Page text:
All Texas hospitals with emergency rooms will soon be required to have staff trained in at least basic collection of forensic evidence from sexual assault victims. This story is part of our 31 Days, 31 Ways series, a monthlong look at how the bills and budget passed by the 83rd Legislature will affect Texans' lives starting Sept. 1.

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Todd Wiseman / Ben Hasson

Hard Copy Not Required: Law to Let Drivers Show Insurance on Phones

Motorists in Texas will soon be allowed to use their cellphones to show proof of insurance during traffic stops. Proponents of the legislation say that the law will increase at the efficiency at those stops. This story is part of our 31 Days, 31 Ways series, a monthlong look at how the bills and budget passed by the 83rd Legislature will affect Texans' lives starting Sept. 1. 

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Brandon Thibodeaux

Boater Education Courses Target Invasive Species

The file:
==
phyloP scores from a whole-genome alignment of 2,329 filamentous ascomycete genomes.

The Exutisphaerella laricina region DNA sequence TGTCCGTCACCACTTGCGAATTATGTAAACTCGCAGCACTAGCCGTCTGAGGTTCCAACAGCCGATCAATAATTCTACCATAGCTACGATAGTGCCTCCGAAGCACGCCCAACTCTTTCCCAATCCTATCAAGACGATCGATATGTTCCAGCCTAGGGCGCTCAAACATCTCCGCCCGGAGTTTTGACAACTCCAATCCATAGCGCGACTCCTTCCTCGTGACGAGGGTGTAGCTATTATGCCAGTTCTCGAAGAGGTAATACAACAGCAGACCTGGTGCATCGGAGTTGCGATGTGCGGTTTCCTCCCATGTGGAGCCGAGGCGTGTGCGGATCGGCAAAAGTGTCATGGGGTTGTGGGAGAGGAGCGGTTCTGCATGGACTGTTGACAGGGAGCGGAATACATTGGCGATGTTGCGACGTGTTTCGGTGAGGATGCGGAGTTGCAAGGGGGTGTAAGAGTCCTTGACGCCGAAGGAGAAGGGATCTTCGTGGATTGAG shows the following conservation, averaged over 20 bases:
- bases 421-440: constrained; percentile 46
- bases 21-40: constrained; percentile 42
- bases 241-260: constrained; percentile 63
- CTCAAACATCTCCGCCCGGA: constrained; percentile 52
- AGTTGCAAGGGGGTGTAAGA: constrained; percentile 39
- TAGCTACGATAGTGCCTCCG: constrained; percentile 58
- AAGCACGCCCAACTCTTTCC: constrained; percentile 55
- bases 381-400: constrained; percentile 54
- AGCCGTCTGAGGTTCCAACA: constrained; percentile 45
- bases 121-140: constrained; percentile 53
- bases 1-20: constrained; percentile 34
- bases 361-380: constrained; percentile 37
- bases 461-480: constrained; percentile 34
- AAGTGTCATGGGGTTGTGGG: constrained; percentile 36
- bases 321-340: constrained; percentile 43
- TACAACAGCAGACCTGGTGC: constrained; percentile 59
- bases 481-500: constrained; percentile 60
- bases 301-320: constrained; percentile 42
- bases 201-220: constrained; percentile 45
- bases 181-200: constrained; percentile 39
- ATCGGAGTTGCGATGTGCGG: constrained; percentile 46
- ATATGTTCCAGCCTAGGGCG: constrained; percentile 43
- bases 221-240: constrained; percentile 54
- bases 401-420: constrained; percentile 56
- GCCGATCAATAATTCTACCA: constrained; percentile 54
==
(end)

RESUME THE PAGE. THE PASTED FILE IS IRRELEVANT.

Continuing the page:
One way that invasive aquatic species like the zebra mussel can spread across Texas waterways is via boats that aren't cleaned. New legislation will require boater education courses to address the importance of boaters cleaning the vehicles. This story is part of our 31 Days, 31 Ways series, a monthlong look at how the bills and budget passed by the 83rd Legislature will affect Texans' lives starting Sept. 1. 

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Graphic by Todd Wiseman / Callie Richmond / Eric Kayne

Meningitis Vaccine Rules Scaled Back at Colleges

Fewer college students will be required to have meningitis vaccinations, and new rules also make it easier for some students to opt out of the vaccinations. Community college administrators are praising the changes. This story is part of our 31 Days, 31 Ways series, a monthlong look at how the bills and budget passed by the 83rd Legislature will affect Texans' lives starting Sept. 1.